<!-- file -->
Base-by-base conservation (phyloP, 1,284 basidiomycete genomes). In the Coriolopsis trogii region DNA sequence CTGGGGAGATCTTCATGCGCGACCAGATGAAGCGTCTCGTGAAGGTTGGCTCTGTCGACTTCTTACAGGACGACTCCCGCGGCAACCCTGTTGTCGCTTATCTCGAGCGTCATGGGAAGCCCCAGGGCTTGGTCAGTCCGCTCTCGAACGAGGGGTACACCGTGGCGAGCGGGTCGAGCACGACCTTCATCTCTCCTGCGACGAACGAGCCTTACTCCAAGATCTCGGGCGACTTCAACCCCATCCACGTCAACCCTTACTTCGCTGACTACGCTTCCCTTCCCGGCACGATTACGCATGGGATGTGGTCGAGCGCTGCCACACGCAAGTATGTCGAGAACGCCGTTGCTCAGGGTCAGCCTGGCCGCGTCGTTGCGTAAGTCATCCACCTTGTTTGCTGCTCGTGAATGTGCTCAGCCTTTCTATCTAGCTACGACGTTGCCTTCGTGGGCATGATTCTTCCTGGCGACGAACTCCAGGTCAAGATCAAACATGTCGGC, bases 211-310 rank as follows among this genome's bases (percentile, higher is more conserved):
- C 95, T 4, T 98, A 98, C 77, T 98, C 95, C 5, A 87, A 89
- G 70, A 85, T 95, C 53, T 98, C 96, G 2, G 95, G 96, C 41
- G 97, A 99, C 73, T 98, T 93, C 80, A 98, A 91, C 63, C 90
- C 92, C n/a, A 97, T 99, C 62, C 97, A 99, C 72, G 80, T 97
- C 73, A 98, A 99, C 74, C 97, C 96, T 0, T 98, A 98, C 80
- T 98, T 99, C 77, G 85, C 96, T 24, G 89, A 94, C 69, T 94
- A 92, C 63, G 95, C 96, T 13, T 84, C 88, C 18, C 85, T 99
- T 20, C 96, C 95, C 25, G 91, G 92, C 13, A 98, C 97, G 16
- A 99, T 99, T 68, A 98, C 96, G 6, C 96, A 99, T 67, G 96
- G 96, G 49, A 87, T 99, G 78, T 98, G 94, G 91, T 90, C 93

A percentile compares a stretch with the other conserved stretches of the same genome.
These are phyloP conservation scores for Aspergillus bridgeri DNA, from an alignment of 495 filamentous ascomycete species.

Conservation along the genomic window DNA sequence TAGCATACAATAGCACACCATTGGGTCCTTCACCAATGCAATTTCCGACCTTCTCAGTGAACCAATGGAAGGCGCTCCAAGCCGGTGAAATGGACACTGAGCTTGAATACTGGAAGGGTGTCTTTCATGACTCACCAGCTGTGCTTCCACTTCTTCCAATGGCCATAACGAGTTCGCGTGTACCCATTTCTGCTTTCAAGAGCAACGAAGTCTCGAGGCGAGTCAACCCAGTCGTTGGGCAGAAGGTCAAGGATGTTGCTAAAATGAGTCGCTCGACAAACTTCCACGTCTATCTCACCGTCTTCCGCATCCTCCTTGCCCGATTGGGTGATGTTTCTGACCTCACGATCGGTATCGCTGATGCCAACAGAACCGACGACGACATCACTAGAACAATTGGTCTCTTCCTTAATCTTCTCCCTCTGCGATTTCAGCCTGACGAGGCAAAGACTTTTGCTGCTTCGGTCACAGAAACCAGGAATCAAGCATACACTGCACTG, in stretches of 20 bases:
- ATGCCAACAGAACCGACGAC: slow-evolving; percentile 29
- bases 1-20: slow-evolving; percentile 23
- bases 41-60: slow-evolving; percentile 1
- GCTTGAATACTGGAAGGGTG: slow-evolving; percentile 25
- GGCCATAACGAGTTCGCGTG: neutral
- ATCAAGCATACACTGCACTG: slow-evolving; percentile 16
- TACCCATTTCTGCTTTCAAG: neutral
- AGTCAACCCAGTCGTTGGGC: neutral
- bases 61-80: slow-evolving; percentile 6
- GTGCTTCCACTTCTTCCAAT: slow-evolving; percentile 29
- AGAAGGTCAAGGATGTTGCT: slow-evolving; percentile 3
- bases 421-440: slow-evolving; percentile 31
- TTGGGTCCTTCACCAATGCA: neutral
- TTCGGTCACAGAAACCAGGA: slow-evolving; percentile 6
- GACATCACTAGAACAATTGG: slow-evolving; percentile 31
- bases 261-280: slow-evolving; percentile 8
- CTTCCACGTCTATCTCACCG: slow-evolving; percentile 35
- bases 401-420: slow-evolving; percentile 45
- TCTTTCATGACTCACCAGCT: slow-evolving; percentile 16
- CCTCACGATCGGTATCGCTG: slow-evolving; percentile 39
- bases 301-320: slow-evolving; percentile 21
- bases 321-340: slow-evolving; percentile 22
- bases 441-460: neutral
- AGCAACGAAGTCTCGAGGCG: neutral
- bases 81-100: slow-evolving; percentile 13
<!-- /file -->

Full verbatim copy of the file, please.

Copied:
Base-by-base conservation (phyloP, 1,284 basidiomycete genomes). In the Coriolopsis trogii region DNA sequence CTGGGGAGATCTTCATGCGCGACCAGATGAAGCGTCTCGTGAAGGTTGGCTCTGTCGACTTCTTACAGGACGACTCCCGCGGCAACCCTGTTGTCGCTTATCTCGAGCGTCATGGGAAGCCCCAGGGCTTGGTCAGTCCGCTCTCGAACGAGGGGTACACCGTGGCGAGCGGGTCGAGCACGACCTTCATCTCTCCTGCGACGAACGAGCCTTACTCCAAGATCTCGGGCGACTTCAACCCCATCCACGTCAACCCTTACTTCGCTGACTACGCTTCCCTTCCCGGCACGATTACGCATGGGATGTGGTCGAGCGCTGCCACACGCAAGTATGTCGAGAACGCCGTTGCTCAGGGTCAGCCTGGCCGCGTCGTTGCGTAAGTCATCCACCTTGTTTGCTGCTCGTGAATGTGCTCAGCCTTTCTATCTAGCTACGACGTTGCCTTCGTGGGCATGATTCTTCCTGGCGACGAACTCCAGGTCAAGATCAAACATGTCGGC, bases 211-310 rank as follows among this genome's bases (percentile, higher is more conserved):
- C 95, T 4, T 98, A 98, C 77, T 98, C 95, C 5, A 87, A 89
- G 70, A 85, T 95, C 53, T 98, C 96, G 2, G 95, G 96, C 41
- G 97, A 99, C 73, T 98, T 93, C 80, A 98, A 91, C 63, C 90
- C 92, C n/a, A 97, T 99, C 62, C 97, A 99, C 72, G 80, T 97
- C 73, A 98, A 99, C 74, C 97, C 96, T 0, T 98, A 98, C 80
- T 98, T 99, C 77, G 85, C 96, T 24, G 89, A 94, C 69, T 94
- A 92, C 63, G 95, C 96, T 13, T 84, C 88, C 18, C 85, T 99
- T 20, C 96, C 95, C 25, G 91, G 92, C 13, A 98, C 97, G 16
- A 99, T 99, T 68, A 98, C 96, G 6, C 96, A 99, T 67, G 96
- G 96, G 49, A 87, T 99, G 78, T 98, G 94, G 91, T 90, C 93

A percentile compares a stretch with the other conserved stretches of the same genome.
These are phyloP conservation scores for Aspergillus bridgeri DNA, from an alignment of 495 filamentous ascomycete species.

Conservation along the genomic window DNA sequence TAGCATACAATAGCACACCATTGGGTCCTTCACCAATGCAATTTCCGACCTTCTCAGTGAACCAATGGAAGGCGCTCCAAGCCGGTGAAATGGACACTGAGCTTGAATACTGGAAGGGTGTCTTTCATGACTCACCAGCTGTGCTTCCACTTCTTCCAATGGCCATAACGAGTTCGCGTGTACCCATTTCTGCTTTCAAGAGCAACGAAGTCTCGAGGCGAGTCAACCCAGTCGTTGGGCAGAAGGTCAAGGATGTTGCTAAAATGAGTCGCTCGACAAACTTCCACGTCTATCTCACCGTCTTCCGCATCCTCCTTGCCCGATTGGGTGATGTTTCTGACCTCACGATCGGTATCGCTGATGCCAACAGAACCGACGACGACATCACTAGAACAATTGGTCTCTTCCTTAATCTTCTCCCTCTGCGATTTCAGCCTGACGAGGCAAAGACTTTTGCTGCTTCGGTCACAGAAACCAGGAATCAAGCATACACTGCACTG, in stretches of 20 bases:
- ATGCCAACAGAACCGACGAC: slow-evolving; percentile 29
- bases 1-20: slow-evolving; percentile 23
- bases 41-60: slow-evolving; percentile 1
- GCTTGAATACTGGAAGGGTG: slow-evolving; percentile 25
- GGCCATAACGAGTTCGCGTG: neutral
- ATCAAGCATACACTGCACTG: slow-evolving; percentile 16
- TACCCATTTCTGCTTTCAAG: neutral
- AGTCAACCCAGTCGTTGGGC: neutral
- bases 61-80: slow-evolving; percentile 6
- GTGCTTCCACTTCTTCCAAT: slow-evolving; percentile 29
- AGAAGGTCAAGGATGTTGCT: slow-evolving; percentile 3
- bases 421-440: slow-evolving; percentile 31
- TTGGGTCCTTCACCAATGCA: neutral
- TTCGGTCACAGAAACCAGGA: slow-evolving; percentile 6
- GACATCACTAGAACAATTGG: slow-evolving; percentile 31
- bases 261-280: slow-evolving; percentile 8
- CTTCCACGTCTATCTCACCG: slow-evolving; percentile 35
- bases 401-420: slow-evolving; percentile 45
- TCTTTCATGACTCACCAGCT: slow-evolving; percentile 16
- CCTCACGATCGGTATCGCTG: slow-evolving; percentile 39
- bases 301-320: slow-evolving; percentile 21
- bases 321-340: slow-evolving; percentile 22
- bases 441-460: neutral
- AGCAACGAAGTCTCGAGGCG: neutral
- bases 81-100: slow-evolving; percentile 13